The Census Bureau has recently reported that U.S population growth has slowed to the lowest rate since the Great Depression.
What We Know:
- The Census Bureau reported the U.S population rose to 331,449,281 last year. This is a 7.4% increase over the previous decade that was the second slowest in history. Researchers say the decrease is the result of the combination of an aging population, slowing immigration, and the scars of the Great Recession more than a decade ago. They believe this caused many young adults to delay marriage and families.
- The release of last year’s population count sparked the new allocation of congressional seats. Places such as Texas and Florida saw enough population growth to add more congressional seats. Colder climates such as New York and Ohio saw slow growth and lost seats in the House of Representatives. For the first time in 170 years, California is losing a congressional seat, the first time since its statehood. State population figures, known as the apportionment count, determine the distribution of $1.5 trillion in federal spending each year.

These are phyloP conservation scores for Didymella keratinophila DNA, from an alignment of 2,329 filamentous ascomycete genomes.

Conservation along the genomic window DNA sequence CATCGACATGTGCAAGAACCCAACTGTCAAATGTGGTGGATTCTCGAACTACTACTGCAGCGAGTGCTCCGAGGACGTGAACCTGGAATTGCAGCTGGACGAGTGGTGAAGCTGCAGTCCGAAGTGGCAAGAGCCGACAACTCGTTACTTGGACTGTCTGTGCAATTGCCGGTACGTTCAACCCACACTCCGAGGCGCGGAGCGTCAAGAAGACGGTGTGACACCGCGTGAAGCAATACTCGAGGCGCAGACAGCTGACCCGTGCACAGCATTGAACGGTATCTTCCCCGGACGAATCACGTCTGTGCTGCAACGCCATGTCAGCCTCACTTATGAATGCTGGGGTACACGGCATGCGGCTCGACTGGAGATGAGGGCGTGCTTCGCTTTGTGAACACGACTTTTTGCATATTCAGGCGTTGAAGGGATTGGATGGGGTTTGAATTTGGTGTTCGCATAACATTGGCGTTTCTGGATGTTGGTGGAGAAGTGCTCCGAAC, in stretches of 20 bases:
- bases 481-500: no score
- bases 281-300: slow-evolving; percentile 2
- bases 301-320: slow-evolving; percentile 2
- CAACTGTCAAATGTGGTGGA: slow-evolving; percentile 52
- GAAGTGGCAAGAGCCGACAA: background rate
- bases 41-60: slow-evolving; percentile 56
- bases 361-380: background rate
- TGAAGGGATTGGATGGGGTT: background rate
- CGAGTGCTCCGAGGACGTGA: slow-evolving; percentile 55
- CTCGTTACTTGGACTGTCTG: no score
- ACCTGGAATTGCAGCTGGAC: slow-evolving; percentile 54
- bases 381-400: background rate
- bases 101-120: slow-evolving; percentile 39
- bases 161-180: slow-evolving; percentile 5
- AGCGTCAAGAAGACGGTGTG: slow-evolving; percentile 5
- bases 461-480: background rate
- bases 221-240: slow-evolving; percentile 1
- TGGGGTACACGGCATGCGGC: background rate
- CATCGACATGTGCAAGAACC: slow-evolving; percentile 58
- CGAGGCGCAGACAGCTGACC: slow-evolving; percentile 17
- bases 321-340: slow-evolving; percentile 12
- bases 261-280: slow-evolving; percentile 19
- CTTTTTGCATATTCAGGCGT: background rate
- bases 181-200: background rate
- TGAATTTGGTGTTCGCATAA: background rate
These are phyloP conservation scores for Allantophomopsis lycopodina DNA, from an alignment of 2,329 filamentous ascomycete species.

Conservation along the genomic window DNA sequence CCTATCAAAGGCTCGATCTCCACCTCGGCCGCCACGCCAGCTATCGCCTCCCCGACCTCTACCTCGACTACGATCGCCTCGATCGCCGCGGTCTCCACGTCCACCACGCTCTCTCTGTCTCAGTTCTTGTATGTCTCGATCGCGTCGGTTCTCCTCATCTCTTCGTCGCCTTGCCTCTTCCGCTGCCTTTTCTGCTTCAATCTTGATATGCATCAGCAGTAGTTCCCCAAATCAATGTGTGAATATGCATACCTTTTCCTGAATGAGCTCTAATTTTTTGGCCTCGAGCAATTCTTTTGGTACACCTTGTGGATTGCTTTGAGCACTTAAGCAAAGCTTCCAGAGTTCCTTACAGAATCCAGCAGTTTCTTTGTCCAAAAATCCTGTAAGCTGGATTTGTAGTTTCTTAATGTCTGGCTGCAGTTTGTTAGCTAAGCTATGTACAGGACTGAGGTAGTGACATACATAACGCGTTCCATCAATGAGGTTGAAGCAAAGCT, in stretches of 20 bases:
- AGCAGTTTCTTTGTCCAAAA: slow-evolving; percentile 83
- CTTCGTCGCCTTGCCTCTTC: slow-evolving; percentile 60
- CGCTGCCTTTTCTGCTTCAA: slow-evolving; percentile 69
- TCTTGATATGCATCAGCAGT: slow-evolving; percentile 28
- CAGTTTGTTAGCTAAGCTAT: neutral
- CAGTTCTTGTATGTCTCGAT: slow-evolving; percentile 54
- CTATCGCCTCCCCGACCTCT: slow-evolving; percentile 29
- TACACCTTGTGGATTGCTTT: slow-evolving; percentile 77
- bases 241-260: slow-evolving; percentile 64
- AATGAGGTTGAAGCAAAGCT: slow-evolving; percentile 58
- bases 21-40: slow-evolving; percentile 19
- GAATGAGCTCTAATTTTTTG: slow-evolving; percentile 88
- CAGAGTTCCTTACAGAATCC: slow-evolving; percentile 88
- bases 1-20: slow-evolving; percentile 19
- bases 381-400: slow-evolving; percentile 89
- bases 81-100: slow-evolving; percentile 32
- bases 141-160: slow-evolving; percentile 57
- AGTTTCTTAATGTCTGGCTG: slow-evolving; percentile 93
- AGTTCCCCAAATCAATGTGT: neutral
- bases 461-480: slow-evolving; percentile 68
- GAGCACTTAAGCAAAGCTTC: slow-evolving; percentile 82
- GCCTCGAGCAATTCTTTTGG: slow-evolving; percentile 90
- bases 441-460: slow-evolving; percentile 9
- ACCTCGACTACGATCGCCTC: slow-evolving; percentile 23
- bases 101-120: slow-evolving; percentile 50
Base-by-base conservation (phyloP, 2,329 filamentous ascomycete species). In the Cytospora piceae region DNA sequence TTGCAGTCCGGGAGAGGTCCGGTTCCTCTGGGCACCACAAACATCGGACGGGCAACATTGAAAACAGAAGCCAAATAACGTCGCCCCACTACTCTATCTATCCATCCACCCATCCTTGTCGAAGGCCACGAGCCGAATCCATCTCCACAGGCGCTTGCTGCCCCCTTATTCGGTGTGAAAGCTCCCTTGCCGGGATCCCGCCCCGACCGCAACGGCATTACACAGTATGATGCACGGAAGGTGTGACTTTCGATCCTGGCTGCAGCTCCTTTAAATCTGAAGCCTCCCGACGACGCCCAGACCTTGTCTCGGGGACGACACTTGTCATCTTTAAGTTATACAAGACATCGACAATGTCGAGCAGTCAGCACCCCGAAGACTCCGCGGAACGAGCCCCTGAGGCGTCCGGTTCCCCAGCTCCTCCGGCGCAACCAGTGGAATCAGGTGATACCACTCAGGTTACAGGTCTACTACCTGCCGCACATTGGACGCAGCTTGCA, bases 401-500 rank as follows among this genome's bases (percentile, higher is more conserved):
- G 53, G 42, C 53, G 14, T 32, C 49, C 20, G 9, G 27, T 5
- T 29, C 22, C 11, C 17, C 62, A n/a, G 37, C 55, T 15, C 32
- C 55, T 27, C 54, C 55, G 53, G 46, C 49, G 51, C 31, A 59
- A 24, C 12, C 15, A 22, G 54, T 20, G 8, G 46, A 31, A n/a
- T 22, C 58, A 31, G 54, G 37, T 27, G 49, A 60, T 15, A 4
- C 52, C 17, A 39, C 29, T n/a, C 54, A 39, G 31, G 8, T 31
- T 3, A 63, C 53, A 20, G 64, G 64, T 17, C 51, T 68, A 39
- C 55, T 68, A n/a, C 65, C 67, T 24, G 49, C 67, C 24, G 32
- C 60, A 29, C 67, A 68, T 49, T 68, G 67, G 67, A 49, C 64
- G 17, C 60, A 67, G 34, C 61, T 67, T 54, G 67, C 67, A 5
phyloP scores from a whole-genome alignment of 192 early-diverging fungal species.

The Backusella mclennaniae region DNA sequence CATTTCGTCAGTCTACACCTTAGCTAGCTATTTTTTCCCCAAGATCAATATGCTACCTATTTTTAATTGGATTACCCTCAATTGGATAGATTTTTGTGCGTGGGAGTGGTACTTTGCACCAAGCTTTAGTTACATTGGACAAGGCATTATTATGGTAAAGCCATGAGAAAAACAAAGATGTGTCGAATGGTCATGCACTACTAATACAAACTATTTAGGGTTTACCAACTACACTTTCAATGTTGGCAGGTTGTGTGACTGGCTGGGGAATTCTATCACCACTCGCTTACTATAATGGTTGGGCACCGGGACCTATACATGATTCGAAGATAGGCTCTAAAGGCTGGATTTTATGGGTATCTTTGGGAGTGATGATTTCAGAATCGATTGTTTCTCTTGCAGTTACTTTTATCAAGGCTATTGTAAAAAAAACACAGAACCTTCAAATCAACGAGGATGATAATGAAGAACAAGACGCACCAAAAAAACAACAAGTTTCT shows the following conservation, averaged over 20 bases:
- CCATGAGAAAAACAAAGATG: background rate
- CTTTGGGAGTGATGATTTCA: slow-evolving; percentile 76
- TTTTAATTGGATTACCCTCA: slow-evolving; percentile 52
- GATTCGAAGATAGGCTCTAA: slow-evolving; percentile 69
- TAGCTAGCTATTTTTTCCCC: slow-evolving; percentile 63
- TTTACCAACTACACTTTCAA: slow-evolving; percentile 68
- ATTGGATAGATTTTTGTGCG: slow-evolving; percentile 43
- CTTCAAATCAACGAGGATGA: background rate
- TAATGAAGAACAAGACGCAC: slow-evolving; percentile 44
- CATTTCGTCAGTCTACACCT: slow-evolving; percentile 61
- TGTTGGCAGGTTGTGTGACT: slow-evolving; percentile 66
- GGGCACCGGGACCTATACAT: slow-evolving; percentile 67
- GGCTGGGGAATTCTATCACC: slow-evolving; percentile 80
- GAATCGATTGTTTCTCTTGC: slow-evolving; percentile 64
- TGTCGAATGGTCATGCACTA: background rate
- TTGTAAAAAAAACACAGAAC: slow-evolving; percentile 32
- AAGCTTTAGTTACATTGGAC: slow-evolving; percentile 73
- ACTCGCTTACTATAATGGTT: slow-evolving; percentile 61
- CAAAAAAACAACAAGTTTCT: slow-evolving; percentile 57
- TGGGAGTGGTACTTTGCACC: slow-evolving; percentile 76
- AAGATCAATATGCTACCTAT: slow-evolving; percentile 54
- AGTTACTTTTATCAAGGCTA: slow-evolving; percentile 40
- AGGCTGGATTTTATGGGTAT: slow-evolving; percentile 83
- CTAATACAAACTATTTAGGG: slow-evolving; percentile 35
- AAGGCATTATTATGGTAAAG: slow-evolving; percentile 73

- The new data released on Monday will be used by state legislatures or independent commissions to redraw political maps to account for shifts in population. Texas is now the second-most populous state in the country and added two congressional seats. Florida and North Carolina each gained one seat in the House of Representatives. States losing seats include Illinois, Michigan, Pennsylvania, and West Virginia.
- Texas, Florida, and Arizona all have a considerable Latino population which accounts for about half of their growth. Overall, the numbers from the data confirm that the country’s growth is stalling. Many demographers predicted this low level of growth considering the slow down of immigration which was halted during last year’s pandemic. Population booms bring new burdens such as increased traffic, rising home prices, and strains on infrastructure.
The original deadline for turning in the census number was December 31st, but it was pushed back to April due to pandemic challenges.